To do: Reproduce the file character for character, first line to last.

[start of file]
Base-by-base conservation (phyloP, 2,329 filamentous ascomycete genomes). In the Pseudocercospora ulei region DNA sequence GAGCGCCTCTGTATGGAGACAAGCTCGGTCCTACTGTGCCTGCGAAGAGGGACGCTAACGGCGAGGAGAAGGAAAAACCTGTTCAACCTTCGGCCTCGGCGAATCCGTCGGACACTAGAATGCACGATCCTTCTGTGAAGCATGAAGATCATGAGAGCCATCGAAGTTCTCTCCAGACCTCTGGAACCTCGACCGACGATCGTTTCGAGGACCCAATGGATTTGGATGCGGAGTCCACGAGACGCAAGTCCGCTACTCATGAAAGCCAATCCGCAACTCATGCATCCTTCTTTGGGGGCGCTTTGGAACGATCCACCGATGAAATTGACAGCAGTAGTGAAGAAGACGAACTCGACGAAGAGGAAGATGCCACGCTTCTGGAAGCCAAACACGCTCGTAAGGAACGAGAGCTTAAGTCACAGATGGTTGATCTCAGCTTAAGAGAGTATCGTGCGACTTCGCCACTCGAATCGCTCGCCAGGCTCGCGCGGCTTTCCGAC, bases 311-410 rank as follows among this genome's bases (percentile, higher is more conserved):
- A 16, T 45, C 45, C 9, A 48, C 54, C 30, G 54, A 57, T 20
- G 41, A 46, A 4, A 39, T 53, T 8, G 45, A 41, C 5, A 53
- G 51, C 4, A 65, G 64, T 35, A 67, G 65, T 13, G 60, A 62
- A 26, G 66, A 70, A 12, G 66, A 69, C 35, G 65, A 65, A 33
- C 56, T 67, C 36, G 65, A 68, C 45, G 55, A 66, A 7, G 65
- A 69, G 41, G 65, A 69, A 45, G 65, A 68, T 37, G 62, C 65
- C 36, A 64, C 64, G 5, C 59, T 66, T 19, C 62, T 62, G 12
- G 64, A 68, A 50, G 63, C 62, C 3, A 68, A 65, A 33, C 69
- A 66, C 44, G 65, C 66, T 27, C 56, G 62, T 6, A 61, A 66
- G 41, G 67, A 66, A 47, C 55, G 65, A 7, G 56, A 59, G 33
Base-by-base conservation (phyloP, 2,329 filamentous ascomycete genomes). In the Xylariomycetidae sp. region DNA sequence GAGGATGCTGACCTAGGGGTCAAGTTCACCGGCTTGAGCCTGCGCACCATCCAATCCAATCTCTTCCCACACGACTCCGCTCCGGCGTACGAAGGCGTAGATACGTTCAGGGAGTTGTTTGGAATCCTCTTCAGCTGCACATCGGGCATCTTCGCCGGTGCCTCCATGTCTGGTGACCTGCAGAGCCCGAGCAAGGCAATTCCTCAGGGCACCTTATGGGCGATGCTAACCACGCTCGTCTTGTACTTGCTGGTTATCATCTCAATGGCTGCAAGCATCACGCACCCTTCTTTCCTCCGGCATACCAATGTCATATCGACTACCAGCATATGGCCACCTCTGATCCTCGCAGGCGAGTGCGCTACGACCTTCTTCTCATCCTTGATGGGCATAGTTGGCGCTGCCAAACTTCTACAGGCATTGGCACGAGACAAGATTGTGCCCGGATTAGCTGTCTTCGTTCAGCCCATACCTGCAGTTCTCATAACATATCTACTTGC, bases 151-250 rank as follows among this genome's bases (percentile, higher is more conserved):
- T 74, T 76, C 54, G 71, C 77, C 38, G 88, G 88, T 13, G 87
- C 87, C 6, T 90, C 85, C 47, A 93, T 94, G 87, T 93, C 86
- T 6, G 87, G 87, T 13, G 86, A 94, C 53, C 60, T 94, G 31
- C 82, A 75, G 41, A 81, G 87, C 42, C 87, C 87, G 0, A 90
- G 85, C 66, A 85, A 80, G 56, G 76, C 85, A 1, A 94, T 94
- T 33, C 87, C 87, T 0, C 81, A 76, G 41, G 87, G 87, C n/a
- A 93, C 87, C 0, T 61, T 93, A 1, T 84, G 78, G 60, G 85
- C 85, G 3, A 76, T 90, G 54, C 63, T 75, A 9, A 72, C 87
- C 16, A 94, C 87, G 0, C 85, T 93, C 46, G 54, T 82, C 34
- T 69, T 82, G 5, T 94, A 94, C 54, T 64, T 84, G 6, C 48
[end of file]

Base-by-base conservation (phyloP, 2,329 filamentous ascomycete genomes). In the Pseudocercospora ulei region DNA sequence GAGCGCCTCTGTATGGAGACAAGCTCGGTCCTACTGTGCCTGCGAAGAGGGACGCTAACGGCGAGGAGAAGGAAAAACCTGTTCAACCTTCGGCCTCGGCGAATCCGTCGGACACTAGAATGCACGATCCTTCTGTGAAGCATGAAGATCATGAGAGCCATCGAAGTTCTCTCCAGACCTCTGGAACCTCGACCGACGATCGTTTCGAGGACCCAATGGATTTGGATGCGGAGTCCACGAGACGCAAGTCCGCTACTCATGAAAGCCAATCCGCAACTCATGCATCCTTCTTTGGGGGCGCTTTGGAACGATCCACCGATGAAATTGACAGCAGTAGTGAAGAAGACGAACTCGACGAAGAGGAAGATGCCACGCTTCTGGAAGCCAAACACGCTCGTAAGGAACGAGAGCTTAAGTCACAGATGGTTGATCTCAGCTTAAGAGAGTATCGTGCGACTTCGCCACTCGAATCGCTCGCCAGGCTCGCGCGGCTTTCCGAC, bases 311-410 rank as follows among this genome's bases (percentile, higher is more conserved):
- A 16, T 45, C 45, C 9, A 48, C 54, C 30, G 54, A 57, T 20
- G 41, A 46, A 4, A 39, T 53, T 8, G 45, A 41, C 5, A 53
- G 51, C 4, A 65, G 64, T 35, A 67, G 65, T 13, G 60, A 62
- A 26, G 66, A 70, A 12, G 66, A 69, C 35, G 65, A 65, A 33
- C 56, T 67, C 36, G 65, A 68, C 45, G 55, A 66, A 7, G 65
- A 69, G 41, G 65, A 69, A 45, G 65, A 68, T 37, G 62, C 65
- C 36, A 64, C 64, G 5, C 59, T 66, T 19, C 62, T 62, G 12
- G 64, A 68, A 50, G 63, C 62, C 3, A 68, A 65, A 33, C 69
- A 66, C 44, G 65, C 66, T 27, C 56, G 62, T 6, A 61, A 66
- G 41, G 67, A 66, A 47, C 55, G 65, A 7, G 56, A 59, G 33
Base-by-base conservation (phyloP, 2,329 filamentous ascomycete genomes). In the Xylariomycetidae sp. region DNA sequence GAGGATGCTGACCTAGGGGTCAAGTTCACCGGCTTGAGCCTGCGCACCATCCAATCCAATCTCTTCCCACACGACTCCGCTCCGGCGTACGAAGGCGTAGATACGTTCAGGGAGTTGTTTGGAATCCTCTTCAGCTGCACATCGGGCATCTTCGCCGGTGCCTCCATGTCTGGTGACCTGCAGAGCCCGAGCAAGGCAATTCCTCAGGGCACCTTATGGGCGATGCTAACCACGCTCGTCTTGTACTTGCTGGTTATCATCTCAATGGCTGCAAGCATCACGCACCCTTCTTTCCTCCGGCATACCAATGTCATATCGACTACCAGCATATGGCCACCTCTGATCCTCGCAGGCGAGTGCGCTACGACCTTCTTCTCATCCTTGATGGGCATAGTTGGCGCTGCCAAACTTCTACAGGCATTGGCACGAGACAAGATTGTGCCCGGATTAGCTGTCTTCGTTCAGCCCATACCTGCAGTTCTCATAACATATCTACTTGC, bases 151-250 rank as follows among this genome's bases (percentile, higher is more conserved):
- T 74, T 76, C 54, G 71, C 77, C 38, G 88, G 88, T 13, G 87
- C 87, C 6, T 90, C 85, C 47, A 93, T 94, G 87, T 93, C 86
- T 6, G 87, G 87, T 13, G 86, A 94, C 53, C 60, T 94, G 31
- C 82, A 75, G 41, A 81, G 87, C 42, C 87, C 87, G 0, A 90
- G 85, C 66, A 85, A 80, G 56, G 76, C 85, A 1, A 94, T 94
- T 33, C 87, C 87, T 0, C 81, A 76, G 41, G 87, G 87, C n/a
- A 93, C 87, C 0, T 61, T 93, A 1, T 84, G 78, G 60, G 85
- C 85, G 3, A 76, T 90, G 54, C 63, T 75, A 9, A 72, C 87
- C 16, A 94, C 87, G 0, C 85, T 93, C 46, G 54, T 82, C 34
- T 69, T 82, G 5, T 94, A 94, C 54, T 64, T 84, G 6, C 48